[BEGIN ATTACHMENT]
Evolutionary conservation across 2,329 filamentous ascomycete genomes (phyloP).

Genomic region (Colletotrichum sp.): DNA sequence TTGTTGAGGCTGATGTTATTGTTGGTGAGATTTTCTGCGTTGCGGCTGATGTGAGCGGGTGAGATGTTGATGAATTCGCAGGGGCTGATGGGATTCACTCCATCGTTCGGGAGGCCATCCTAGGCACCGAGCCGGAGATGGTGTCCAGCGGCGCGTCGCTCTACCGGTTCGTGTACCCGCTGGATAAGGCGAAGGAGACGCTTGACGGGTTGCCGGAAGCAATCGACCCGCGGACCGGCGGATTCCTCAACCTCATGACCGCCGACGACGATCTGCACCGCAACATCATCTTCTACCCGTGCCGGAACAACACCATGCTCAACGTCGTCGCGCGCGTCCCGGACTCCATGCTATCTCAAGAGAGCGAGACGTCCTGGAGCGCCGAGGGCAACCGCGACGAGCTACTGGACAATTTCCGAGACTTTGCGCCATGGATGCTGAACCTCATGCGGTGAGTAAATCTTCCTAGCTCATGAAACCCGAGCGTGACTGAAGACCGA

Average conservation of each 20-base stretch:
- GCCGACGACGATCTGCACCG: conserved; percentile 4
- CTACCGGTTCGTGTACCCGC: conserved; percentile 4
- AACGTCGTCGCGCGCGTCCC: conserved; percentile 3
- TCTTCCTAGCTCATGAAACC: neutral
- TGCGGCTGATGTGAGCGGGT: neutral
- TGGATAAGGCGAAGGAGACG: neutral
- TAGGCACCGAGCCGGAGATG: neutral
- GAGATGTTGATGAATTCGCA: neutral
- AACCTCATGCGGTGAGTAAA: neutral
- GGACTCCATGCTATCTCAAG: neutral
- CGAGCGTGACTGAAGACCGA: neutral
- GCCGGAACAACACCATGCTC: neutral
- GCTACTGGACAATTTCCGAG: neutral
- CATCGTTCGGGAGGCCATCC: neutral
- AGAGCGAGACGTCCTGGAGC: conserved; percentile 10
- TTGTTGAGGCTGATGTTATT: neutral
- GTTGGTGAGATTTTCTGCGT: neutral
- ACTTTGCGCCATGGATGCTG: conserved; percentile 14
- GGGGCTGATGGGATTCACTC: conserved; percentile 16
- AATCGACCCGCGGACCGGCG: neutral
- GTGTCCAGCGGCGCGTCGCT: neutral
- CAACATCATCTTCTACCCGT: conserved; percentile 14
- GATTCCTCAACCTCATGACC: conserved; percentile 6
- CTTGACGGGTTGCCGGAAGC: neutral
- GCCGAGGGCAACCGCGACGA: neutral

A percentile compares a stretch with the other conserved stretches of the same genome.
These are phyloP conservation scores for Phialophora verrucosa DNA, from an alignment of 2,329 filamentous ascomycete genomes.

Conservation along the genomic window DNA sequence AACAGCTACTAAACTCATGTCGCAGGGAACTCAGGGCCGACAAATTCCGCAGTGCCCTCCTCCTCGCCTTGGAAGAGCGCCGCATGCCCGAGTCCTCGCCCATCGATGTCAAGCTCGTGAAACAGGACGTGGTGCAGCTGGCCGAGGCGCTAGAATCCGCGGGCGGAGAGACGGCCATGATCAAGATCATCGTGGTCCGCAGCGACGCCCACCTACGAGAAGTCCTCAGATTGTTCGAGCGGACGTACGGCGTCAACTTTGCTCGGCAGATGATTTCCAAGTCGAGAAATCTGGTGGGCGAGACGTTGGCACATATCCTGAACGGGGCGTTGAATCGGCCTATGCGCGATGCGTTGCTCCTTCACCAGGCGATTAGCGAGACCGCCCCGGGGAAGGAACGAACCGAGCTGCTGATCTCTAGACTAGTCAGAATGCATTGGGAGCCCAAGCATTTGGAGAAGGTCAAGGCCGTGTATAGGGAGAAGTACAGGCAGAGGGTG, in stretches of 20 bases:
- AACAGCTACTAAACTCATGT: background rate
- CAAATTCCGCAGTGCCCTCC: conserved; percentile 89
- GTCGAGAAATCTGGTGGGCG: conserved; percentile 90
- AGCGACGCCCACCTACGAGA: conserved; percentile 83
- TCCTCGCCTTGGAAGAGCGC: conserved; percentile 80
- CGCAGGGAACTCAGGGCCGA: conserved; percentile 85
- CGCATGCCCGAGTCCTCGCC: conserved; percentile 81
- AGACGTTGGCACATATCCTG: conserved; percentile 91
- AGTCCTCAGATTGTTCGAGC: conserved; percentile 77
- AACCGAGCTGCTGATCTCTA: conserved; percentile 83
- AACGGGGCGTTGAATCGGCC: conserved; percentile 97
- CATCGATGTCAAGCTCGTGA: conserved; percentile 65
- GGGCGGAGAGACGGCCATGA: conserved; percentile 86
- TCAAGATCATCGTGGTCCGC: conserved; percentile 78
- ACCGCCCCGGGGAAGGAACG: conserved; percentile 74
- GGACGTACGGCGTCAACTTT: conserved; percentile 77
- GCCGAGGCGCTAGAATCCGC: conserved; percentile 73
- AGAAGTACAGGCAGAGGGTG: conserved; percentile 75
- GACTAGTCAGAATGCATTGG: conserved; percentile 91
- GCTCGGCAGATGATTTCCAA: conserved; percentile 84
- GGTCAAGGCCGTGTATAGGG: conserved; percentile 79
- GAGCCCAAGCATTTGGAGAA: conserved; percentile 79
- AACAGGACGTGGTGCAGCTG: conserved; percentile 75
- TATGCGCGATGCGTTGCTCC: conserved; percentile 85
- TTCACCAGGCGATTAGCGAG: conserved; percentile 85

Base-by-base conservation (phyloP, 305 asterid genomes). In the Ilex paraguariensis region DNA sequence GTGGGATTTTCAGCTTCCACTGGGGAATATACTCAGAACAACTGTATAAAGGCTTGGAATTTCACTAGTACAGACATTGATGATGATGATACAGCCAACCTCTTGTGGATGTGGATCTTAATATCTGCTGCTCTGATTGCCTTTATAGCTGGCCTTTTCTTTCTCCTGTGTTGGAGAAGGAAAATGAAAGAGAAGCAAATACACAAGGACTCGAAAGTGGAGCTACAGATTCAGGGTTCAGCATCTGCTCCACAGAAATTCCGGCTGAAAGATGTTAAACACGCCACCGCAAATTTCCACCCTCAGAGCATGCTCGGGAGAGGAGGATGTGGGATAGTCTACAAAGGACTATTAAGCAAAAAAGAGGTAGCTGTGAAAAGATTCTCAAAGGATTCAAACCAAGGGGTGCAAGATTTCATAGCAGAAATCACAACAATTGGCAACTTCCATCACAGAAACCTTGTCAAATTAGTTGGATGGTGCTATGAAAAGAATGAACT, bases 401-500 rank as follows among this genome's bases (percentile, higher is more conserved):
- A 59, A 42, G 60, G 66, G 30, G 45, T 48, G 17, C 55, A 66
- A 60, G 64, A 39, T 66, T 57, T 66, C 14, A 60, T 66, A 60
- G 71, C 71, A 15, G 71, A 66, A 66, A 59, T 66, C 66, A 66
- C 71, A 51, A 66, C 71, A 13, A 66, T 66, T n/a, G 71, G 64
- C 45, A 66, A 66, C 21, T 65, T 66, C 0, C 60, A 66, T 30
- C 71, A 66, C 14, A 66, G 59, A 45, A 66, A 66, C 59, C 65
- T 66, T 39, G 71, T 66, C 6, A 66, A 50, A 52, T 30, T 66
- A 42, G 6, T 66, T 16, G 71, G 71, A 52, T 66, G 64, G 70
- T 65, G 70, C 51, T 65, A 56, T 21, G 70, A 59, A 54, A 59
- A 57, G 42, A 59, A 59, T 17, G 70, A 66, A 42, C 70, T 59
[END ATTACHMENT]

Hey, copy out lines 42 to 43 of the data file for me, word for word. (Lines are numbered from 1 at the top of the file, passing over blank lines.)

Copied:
- AACGGGGCGTTGAATCGGCC: conserved; percentile 97
- CATCGATGTCAAGCTCGTGA: conserved; percentile 65